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      Impairing autophagy in retinal pigment epithelium leads to inflammasome activation and enhanced macrophage-mediated angiogenesis

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          Abstract

          Age-related decreases in autophagy contribute to the progression of age-related macular degeneration (AMD). We have now studied the interaction between autophagy impaired in retinal pigment epithelium (RPE) and the responses of macrophages. We find that dying RPE cells can activate the macrophage inflammasome and promote angiogenesis. In vitro, inhibiting rotenone-induced autophagy in RPE cells elicits caspase-3 mediated cell death. Co-culture of damaged RPE with macrophages leads to the secretion of IL-1β, IL-6 and nitrite oxide. Exogenous IL-6 protects the dysfunctional RPE but IL-1β causes enhanced cell death. Furthermore, IL-1β toxicity is more pronounced in dysfunctional RPE cells showing reduced IRAK3 gene expression. Co-culture of macrophages with damaged RPE also elicits elevated levels of pro-angiogenic proteins that promote ex vivo choroidal vessel sprouting. In vivo, impaired autophagy in the eye promotes photoreceptor and RPE degeneration and recruitment of inflammasome-activated macrophages. The degenerative tissue environment drives an enhanced pro-angiogenic response, demonstrated by increased size of laser-induced choroidal neovascularization (CNV) lesions. The contribution of macrophages was confirmed by depletion of CCR2 + monocytes, which attenuates CNV in the presence of RPE degeneration. Our results suggest that the interplay between perturbed RPE homeostasis and activated macrophages influences key features of AMD development.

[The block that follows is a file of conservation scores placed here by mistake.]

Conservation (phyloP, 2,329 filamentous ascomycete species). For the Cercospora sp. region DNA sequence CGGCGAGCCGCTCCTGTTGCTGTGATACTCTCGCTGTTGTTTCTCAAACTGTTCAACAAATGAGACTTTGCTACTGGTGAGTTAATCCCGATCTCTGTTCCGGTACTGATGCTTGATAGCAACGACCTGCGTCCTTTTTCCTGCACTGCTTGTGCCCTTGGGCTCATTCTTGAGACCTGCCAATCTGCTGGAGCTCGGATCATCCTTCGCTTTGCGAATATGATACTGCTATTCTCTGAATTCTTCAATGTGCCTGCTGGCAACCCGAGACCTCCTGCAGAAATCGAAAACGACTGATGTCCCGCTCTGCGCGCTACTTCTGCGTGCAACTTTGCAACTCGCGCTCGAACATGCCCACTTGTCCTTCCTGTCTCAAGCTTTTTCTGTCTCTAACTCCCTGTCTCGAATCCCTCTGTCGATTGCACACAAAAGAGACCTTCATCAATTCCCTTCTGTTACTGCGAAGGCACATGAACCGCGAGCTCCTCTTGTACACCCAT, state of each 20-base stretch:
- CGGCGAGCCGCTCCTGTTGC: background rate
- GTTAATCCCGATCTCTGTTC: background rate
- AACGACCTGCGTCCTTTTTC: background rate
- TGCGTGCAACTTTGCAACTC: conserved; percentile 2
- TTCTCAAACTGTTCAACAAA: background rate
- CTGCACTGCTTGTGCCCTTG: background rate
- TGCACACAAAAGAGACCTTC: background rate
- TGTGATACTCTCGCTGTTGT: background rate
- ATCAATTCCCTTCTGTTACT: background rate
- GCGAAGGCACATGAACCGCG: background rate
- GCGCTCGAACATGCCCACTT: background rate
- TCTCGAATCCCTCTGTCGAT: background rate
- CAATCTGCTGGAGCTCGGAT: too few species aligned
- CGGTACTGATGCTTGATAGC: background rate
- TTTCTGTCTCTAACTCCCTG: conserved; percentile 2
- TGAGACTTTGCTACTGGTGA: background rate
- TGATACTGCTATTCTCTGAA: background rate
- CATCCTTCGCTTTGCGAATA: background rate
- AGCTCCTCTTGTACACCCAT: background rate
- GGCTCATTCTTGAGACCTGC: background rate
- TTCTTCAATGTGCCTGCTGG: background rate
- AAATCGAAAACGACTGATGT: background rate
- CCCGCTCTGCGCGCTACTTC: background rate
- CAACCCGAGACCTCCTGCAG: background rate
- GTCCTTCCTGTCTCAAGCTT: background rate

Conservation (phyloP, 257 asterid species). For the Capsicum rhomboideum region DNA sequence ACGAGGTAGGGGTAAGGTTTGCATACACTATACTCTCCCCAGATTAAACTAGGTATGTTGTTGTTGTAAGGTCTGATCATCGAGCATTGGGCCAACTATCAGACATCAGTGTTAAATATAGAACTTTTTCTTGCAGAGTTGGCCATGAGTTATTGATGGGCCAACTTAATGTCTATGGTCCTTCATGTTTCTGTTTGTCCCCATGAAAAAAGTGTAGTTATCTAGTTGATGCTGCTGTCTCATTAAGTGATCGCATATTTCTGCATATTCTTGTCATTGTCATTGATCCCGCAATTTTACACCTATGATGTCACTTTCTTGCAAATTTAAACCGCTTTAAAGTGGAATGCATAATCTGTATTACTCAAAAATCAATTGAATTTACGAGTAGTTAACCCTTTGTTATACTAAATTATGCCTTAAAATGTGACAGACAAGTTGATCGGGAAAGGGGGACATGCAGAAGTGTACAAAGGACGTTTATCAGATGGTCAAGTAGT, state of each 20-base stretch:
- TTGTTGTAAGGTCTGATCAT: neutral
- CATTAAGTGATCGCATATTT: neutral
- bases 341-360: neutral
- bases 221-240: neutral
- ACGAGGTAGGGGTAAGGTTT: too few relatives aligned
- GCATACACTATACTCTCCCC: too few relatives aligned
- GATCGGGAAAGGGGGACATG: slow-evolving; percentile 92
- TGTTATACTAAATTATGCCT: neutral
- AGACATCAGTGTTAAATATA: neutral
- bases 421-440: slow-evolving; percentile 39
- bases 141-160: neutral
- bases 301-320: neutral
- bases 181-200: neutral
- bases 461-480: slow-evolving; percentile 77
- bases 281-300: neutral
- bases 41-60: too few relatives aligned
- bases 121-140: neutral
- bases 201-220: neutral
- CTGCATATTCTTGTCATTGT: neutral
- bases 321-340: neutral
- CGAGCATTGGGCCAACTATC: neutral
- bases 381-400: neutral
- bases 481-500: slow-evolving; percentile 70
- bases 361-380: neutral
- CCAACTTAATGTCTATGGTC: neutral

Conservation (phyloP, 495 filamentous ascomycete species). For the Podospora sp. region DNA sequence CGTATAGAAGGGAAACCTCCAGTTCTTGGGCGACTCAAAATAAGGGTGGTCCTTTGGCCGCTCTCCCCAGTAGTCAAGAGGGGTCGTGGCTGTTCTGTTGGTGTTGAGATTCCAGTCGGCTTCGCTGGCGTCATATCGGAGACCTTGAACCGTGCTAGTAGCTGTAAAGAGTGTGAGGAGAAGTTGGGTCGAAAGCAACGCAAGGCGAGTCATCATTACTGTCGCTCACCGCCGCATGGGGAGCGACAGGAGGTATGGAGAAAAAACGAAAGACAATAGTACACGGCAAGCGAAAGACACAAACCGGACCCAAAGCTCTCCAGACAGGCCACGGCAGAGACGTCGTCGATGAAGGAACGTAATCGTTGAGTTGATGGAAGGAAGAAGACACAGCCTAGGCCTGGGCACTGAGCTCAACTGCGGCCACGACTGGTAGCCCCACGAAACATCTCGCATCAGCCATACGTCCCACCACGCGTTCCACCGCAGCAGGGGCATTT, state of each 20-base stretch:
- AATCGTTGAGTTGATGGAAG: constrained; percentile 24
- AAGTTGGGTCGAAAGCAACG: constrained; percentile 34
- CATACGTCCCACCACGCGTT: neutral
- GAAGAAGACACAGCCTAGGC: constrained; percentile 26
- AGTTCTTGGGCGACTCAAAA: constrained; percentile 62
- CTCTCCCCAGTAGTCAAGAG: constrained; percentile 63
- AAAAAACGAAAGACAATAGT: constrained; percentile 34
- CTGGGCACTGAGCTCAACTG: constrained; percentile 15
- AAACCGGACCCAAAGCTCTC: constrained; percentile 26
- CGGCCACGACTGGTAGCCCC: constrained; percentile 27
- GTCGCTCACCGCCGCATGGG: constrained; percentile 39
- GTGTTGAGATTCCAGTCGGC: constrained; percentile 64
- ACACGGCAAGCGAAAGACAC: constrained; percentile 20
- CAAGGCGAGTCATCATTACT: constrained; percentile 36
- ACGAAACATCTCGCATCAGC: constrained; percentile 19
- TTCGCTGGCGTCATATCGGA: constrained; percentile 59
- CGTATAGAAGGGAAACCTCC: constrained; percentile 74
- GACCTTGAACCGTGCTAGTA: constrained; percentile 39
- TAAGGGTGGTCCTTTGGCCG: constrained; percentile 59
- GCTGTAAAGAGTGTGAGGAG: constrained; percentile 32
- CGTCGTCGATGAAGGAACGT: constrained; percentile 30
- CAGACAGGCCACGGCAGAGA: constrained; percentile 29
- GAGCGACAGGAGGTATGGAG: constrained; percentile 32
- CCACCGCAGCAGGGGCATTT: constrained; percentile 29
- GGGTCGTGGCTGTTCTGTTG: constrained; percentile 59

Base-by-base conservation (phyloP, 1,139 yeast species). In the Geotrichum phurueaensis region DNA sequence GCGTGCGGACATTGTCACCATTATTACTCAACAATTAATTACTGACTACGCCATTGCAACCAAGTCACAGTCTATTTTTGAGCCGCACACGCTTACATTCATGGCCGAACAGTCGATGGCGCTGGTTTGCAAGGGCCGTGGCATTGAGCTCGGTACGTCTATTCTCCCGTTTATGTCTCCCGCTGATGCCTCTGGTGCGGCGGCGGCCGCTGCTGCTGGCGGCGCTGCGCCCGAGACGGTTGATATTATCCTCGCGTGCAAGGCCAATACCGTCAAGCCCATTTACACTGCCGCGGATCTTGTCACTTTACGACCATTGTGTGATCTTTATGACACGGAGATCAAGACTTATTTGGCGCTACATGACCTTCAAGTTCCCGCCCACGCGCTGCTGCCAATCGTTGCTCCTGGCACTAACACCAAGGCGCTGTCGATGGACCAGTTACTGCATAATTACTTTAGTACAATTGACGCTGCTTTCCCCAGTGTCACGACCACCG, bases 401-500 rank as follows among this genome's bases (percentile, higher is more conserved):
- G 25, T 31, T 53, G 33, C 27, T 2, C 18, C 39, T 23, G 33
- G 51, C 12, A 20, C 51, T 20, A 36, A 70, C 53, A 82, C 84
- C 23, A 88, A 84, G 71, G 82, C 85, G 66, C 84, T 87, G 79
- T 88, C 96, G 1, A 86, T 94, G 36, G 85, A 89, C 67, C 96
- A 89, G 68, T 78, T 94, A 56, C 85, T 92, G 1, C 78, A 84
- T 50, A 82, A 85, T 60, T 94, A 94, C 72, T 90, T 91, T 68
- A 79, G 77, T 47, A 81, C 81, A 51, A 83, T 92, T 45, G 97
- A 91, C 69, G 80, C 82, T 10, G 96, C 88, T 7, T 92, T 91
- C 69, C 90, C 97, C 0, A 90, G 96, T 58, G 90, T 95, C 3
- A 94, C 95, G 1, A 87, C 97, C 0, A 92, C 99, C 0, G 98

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          Most cited references42

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          Drusen proteome analysis: an approach to the etiology of age-related macular degeneration.